charm. dee da

dee dee

da. And the traveler picks at threadbare.
“I’ve been here before”.




by Richard Schnap

It helps to know you’re not alone,
That others share the burden of life’s lessenings,
A divorced mother running a pizza shop
Wanting many things as an oven breaks down,
An elderly cashier at a corner supermarket
Glad for the fact that he woke up that day,
Even the sidewalks splintering over time,
The trees that die leaving forsaken nests.

Remember this. For you are not the only one
Who long ago gave up on birthday candles
And Thanksgiving wishbones, who lost
At love while the clock’s ticks grew louder.
The world is a waiting room filled to capacity,
In prisons and penthouses, taverns and tabernacles,
And you only need to look out your window
To see someone passing with their head bowed low.

Friday, May 24, 2013


by Paul Leon Samuels
Bricks and mortar, beams and trusses, nails and screws, wood and sheetrock, paint and plaster, chandeliers and painted glass

A building, but not an ordinary one. A single large room, glowing white, long sleek seats, and a balcony above

A gathering place for people with a purpose, not a grand theatre with actors on the screen, but rather a stage, with sacred performers for an audience of One

G-d looks down, a smile of pleasure on His face. “It's Shabbat,” He says to an audience of Angels. “See, My people remember. They gather before Me again. It's not quite time but now they gather and settle in. Look, the children laugh and play in the pews, the mothers greet and smile, all understanding each other's process to settle the children down.”

“They are here, from newborn to almost with Me, a simple chant, a call to the Shema, I love their song. I love their prayers, the prayers of my people. Yes My chosen ones remembering Me!”

“See the scrolls how carefully they handle them, as if they were carrying Me in their arms, I feel their love, their commitment –it's so good. And each week on Shabbat it does not get old.”

“The prayers, the silent sitting in My presence, the cares of the week slipping away as they enter My rest. They need this- I love giving it to them-My rest. My people-My chosen people. The scrolls come down the aisle back to shelter. My people reach out and kiss and carefully, softly touch. They don't know I feel the kisses and relish their touch. Final smiles-prayers and praises.”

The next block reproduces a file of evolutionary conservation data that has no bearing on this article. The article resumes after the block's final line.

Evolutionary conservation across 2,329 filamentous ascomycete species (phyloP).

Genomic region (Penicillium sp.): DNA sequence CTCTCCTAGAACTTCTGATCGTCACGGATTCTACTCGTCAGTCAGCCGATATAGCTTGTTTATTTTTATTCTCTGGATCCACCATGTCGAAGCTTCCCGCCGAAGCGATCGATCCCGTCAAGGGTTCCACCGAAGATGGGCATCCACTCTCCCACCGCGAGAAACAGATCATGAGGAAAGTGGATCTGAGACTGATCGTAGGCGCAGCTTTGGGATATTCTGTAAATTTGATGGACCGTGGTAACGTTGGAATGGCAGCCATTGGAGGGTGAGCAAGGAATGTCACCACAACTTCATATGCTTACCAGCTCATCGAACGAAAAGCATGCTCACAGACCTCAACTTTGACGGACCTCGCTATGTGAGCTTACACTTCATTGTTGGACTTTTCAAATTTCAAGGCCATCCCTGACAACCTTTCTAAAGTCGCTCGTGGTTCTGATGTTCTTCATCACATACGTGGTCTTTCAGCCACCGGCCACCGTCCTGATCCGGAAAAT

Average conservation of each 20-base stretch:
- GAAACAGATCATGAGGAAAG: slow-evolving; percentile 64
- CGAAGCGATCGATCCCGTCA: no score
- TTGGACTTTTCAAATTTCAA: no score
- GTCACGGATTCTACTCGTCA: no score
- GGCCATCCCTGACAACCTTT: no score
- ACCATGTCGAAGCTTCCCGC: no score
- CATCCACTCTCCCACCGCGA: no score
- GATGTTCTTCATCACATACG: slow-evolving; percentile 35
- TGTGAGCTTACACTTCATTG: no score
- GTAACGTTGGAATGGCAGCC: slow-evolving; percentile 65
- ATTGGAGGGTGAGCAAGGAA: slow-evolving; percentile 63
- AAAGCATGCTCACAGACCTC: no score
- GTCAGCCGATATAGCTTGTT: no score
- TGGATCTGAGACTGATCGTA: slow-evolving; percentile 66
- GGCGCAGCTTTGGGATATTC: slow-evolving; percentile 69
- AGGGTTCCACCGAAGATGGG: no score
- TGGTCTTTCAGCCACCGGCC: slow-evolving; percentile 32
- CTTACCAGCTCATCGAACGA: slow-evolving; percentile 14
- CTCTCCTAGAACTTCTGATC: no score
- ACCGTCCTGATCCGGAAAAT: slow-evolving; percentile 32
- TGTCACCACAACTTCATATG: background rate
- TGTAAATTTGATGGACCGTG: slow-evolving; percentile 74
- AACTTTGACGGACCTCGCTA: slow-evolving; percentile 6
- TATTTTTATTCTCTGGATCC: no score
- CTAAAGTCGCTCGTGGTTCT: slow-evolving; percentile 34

“Hugs and chatter, now 'good Shabbats' all around. Yes, it is good and now food will follow. Their spirits are calm, their appetites awake. My people are in My rest…Good Shabbat”

Thursday, May 23, 2013

[point of view]

by Changming Yuan

no, no, no
no more do i want to be
a chinaman, brown-visioned
with all my yellowish
outlooks, yellowish sentiments

nor do I intend to be
a red-skinned big-foot
with my ancestors' vast land
all occupied by foreign devils

nor a rising black star
with evil pale-faced memories
nor a big white boss
with all the world's politically correct dollars

rather, I prefer to be a tiny rock
sitting still at a hilltop, or on the roadside
watching, observing, even whistling
when there is a wind blowing hard

What There Is: What There Isn't

by Amy Soricelli

There is no canvas with that old man on the bench.
No spotty spots of blue and gold no drippy shades of yellow
there is no lemon sunny-bright sun in his tired hat; No lilacs pumped up
grapes there are no wrinkled plums in his shadowy brown bag.

There is no shadowy brown yellow sun with the old man on the bench.
No drippy blue and gold suns no lemony wrinkled plums no bags
of spotty spots;There is no canvas of lilacs - no pumped-up grapes
in his tired hat- no bright shades.

There is no tired hat with that old man on the bench. No canvas of lemon-
sunny bright grapes - no lilacs in the brown bag - no shadows of spotty spots
in wrinkled plum shades of blue.  No drippy suns/ gold/pumped up

There is no old man on the bench. No hat.
Just a canvas of spotty spots of lemony bright suns/yellow grapes